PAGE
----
An article I recently read by Christian Camp Pro said: “To know that you are loved by the church is one thing; to feel loved by the church is another." Now, more than ever, people need to feel the love from their church. The number who have continued to attend in person, as well as all those that watch online, shows how eager people are for the message of hope in Jesus. With Advent season on the horizon, I am personally overwhelmed with the need for church. Last year was a hard year. According to Outreach Magazine, “Christmas 2020 may be one of the most important Advent celebrations we have ever seen – even if it has to be online.”1 And 2021 isn’t looking much different.
Back to my original statement, churches should be asking themselves how to make members (and the rest of their community) feel loved. This time of year is normally all about love. But for those unable to spend the holidays with loved ones, the idea of love and hope can be far from thought. With jobs lost and families distanced, people are going to turn to their church for support.
So, what can churches do to make people truly feel loved? While every church is a whole, we must remember that the church is not a building, it’s a people.
Now you are Christ’s body, and individually members of it. 1 Corinthians 12:27
The first step is to reach out and respond. For example, if your church offers prayer requests through their website, make sure someone calls as soon as possible to pray with them. Show them that they are not alone by keeping those website, email and Facebook accounts monitored. And don’t forget to get those sites updated with Christmas information. After all, people search online for “church” at Christmas and Easter more than any other time of the year. Share online messages as far and wide as possible. Utilize the many aspects of technology to reach those who need to hear the story of Christmas.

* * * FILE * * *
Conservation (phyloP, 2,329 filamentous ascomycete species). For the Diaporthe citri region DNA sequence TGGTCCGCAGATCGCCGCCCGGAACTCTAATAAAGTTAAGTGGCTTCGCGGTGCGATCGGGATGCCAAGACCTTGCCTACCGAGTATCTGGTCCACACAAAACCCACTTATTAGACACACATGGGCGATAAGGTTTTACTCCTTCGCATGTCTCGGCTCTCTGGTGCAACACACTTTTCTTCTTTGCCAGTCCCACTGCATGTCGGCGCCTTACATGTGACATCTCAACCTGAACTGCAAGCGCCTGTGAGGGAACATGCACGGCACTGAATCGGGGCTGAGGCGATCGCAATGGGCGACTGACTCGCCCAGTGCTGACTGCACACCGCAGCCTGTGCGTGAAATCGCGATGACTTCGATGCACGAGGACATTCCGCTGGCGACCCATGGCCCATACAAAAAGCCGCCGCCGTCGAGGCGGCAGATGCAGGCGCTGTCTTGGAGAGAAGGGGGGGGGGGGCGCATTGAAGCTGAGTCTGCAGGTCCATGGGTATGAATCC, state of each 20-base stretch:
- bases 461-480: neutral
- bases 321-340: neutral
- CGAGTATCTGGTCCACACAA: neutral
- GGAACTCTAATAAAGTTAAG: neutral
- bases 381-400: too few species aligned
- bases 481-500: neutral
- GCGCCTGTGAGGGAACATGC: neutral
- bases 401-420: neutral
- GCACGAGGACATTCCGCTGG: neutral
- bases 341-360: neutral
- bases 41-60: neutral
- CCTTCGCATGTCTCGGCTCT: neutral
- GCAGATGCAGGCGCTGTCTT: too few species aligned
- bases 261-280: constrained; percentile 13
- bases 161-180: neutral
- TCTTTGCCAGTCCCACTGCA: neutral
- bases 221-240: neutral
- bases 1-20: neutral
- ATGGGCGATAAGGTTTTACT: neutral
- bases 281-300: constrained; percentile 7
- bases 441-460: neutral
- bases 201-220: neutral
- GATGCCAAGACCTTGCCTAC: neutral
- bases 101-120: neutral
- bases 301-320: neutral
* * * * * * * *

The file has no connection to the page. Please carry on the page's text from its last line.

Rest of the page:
Unlike other Christmases, your prominent message isn’t going to be about coming to service on Christmas Eve. You may not be able to even have a service to attend. Instead, focus on the message people need to hear. It needs to be hopeful. Send a simple Christmas card from the church. Attach a link or resource of the story of Christmas. You can even give your church members invitation cards to share the Christmas information with their friends and family. Additionally, you can provide content for families and individuals to use that coincides with your December services, especially if they are online.
Forget everything you know about Christmas activities up until this point. This year is different. Most holiday traditions are too crowded. The focus needs to be on the people, whether members of the church or not, in any setting.
There is so much fear and uncertainty. Whether they already know Jesus or not, this is the most critical time for a reminder.
"Fear not, for I am with you; be not dismayed, for I am your God; I will strengthen you, I will help you, I will uphold you with my righteous right hand." Isaiah 41:10
1Evans, Scott. “ReDiscover Christmas.” Outreach Magazine, November/December 2020, pg. 10.